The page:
This is through a system of drip irrigation. After all, they are found to be economically lucrative. The south east of Sri Lanka is now seeing an economic and social rejuvenation.

This is all about farmers who engage in chena cultivation in encroached lands under rain fed irrigation. Now the cause is legitimised with the provision of land and water. Each one of these families has been given two acres for paddy cultivation and another three fourths of an acre to build their houses on where they are engaged in vegetable cultivation to meet economic demands.
The Walawe Left Bank Project has also a pioneering irrigation system which is the role model for the rest of the country. This has been introduced to suit the soil types. There is a unique water management devise comprising night storage tanks which provide water through specifically designed canals one for paddy and the other for other field crops, which uses water more effectively.
No waterways

However, the waterways are closed due to the paddy harvest much to the consternation of some papaw farmers, who have ripening fruits but the trees, have wilted due to no water. “We have spent Rs. 14,000 on the seed material alone and may heaven help us,” an indignant Dharmadasa Gunaratne said.
In sharp contrast to the existing system where paddy is sowed in rows in the paddy field, there is a unique system known as parachute farming. This is where paddy is planted in a nursery which is a plastic cover known as parachute trays in holes and where the young plants are strewn into the paddy field.
It has been revealed that this system has enabled paddy production to be doubled in these areas from 100 bushels per acre to 200. Measures are afoot where the system will be popularised in other parts of Sri Lanka as well.
At the entrance to Sooriyawewa is a paddy farmer’s plot which houses a unique paddy storage outfit which has been made out of ferro-cement. This was developed by the National Engineering Research and Development (NERD) Centre and installed on June 14, 2004.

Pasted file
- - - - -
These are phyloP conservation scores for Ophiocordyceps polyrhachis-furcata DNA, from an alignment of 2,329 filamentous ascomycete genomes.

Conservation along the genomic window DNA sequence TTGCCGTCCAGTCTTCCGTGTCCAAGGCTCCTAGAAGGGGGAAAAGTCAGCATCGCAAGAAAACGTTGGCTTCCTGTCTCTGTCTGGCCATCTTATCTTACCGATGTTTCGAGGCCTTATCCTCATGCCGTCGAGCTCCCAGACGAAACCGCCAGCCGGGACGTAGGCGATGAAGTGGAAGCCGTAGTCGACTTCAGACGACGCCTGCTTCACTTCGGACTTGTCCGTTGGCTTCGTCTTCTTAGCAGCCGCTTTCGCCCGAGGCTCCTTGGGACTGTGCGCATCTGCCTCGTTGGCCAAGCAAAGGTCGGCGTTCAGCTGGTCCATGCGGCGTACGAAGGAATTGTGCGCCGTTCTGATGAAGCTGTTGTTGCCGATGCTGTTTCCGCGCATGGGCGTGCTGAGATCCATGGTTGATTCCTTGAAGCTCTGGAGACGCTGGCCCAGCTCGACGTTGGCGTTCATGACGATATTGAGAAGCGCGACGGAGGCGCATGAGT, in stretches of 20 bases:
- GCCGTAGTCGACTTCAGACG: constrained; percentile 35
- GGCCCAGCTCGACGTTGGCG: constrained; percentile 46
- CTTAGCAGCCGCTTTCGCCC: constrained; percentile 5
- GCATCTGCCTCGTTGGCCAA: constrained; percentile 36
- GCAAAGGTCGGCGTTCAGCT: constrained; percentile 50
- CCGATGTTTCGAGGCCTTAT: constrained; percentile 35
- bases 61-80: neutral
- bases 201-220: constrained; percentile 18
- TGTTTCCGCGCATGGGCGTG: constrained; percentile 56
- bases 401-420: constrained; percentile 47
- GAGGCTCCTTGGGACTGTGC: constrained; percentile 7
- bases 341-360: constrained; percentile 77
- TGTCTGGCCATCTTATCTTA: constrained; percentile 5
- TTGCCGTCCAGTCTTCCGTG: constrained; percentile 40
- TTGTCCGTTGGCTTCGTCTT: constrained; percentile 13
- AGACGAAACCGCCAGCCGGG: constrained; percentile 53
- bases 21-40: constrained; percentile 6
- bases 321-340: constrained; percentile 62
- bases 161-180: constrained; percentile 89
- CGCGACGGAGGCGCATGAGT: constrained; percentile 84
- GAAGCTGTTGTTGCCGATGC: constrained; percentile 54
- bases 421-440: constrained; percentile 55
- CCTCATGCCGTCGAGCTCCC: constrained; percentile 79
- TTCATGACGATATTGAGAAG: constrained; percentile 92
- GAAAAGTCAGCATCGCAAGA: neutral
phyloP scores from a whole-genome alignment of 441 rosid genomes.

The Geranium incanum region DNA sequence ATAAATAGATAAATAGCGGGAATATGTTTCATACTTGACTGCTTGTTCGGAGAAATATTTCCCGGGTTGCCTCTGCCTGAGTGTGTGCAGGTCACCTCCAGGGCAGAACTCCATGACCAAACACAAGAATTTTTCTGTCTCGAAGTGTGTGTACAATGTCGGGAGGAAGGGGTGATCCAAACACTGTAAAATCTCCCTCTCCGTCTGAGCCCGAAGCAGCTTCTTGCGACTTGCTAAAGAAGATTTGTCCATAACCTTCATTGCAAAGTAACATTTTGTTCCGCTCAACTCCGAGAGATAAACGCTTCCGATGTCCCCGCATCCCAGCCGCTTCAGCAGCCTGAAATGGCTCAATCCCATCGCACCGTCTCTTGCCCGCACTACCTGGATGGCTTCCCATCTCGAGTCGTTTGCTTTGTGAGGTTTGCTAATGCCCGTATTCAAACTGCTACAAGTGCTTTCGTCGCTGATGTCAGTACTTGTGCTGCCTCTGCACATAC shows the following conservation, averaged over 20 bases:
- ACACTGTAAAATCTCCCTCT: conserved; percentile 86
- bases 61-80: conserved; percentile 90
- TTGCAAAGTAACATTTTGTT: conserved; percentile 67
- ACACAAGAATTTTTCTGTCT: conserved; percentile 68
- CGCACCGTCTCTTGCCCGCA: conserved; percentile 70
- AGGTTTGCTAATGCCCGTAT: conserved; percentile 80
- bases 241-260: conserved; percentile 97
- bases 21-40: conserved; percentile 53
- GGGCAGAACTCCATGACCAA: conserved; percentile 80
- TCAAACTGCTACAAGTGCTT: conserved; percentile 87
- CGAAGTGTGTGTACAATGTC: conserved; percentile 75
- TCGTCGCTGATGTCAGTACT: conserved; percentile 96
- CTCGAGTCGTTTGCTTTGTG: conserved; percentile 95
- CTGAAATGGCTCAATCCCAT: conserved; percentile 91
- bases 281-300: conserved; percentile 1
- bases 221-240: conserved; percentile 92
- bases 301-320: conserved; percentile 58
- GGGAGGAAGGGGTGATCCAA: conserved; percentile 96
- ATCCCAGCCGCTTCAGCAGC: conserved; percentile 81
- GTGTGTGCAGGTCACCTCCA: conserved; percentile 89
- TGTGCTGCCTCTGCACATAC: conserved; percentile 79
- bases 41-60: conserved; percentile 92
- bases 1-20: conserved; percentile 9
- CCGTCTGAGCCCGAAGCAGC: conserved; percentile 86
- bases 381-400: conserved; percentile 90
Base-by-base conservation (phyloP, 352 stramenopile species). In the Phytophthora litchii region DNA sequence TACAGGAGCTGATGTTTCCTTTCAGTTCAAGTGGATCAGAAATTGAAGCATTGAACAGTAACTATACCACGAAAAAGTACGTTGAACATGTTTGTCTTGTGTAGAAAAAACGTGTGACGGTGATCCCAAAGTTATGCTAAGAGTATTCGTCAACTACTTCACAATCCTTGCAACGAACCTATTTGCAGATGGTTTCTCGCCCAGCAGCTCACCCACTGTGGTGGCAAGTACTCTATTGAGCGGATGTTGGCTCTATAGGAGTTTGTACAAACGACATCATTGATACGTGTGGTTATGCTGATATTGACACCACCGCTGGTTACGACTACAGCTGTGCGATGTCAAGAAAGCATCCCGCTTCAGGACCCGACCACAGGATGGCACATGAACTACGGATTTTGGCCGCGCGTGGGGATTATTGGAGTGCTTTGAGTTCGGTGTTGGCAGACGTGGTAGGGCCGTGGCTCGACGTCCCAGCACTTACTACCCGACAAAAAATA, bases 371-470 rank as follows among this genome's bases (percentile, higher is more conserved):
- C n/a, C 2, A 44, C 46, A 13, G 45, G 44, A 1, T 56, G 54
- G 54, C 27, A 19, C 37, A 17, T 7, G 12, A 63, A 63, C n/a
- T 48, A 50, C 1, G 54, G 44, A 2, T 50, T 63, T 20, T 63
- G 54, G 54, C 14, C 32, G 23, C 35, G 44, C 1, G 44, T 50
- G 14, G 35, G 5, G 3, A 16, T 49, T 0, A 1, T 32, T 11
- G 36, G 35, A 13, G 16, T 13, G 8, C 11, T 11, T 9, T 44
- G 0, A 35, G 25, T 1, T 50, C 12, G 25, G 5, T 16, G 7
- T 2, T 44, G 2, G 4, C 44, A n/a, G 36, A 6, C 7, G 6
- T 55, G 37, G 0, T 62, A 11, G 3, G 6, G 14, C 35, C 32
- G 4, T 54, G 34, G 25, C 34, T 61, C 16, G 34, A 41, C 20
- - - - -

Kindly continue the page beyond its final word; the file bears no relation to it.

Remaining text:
The advantage is that it is air resistant and protects the paddy from fungi and pests. Protection from post harvest losses is also assured. Storage costs are minimal enabling farmers to sell their harvests when prices stabilise. “This is indeed a very effective mechanism unlike before where 50% of the harvest was eaten by rats,” said Ibrahim Kodituwakku who has arrived at the venue from Beliatte with six brothers. He is also appreciative that there is bathing water as well now under this irrigation system.

Mahaweli Authority of Sri Lanka’s Project Director, Walawe Left Bank Phase 2, N.C.M. Navaratne told The Nation that the gross project area was 12,000 hectares where 5,100 acres have been brought under cultivation where there will also be the development of 12 villages. There were also 3,000 other families who were to provide ancillary services such as trading and other support services.
“The new villages will include Andarawewa, Vediwewa, Andiyangamawewa, Bollindawewa, Katuwewa and Karuwalagaswewa. There is construction and extension of 19 kilometres of main canal which will provide the irrigation facilities,” he said.

He explained that the long term objective of the project was to accomplish and create a new breed of commercial farmers and to enhance their lifestyles by adopting the strategic formula of 60% for other field crops such as cauliflower, red onion, capsicum and beetroot and only 40% for paddy. It also transpired that a farmer when the crops are in full bloom could net in around Rs. 600,000 per year.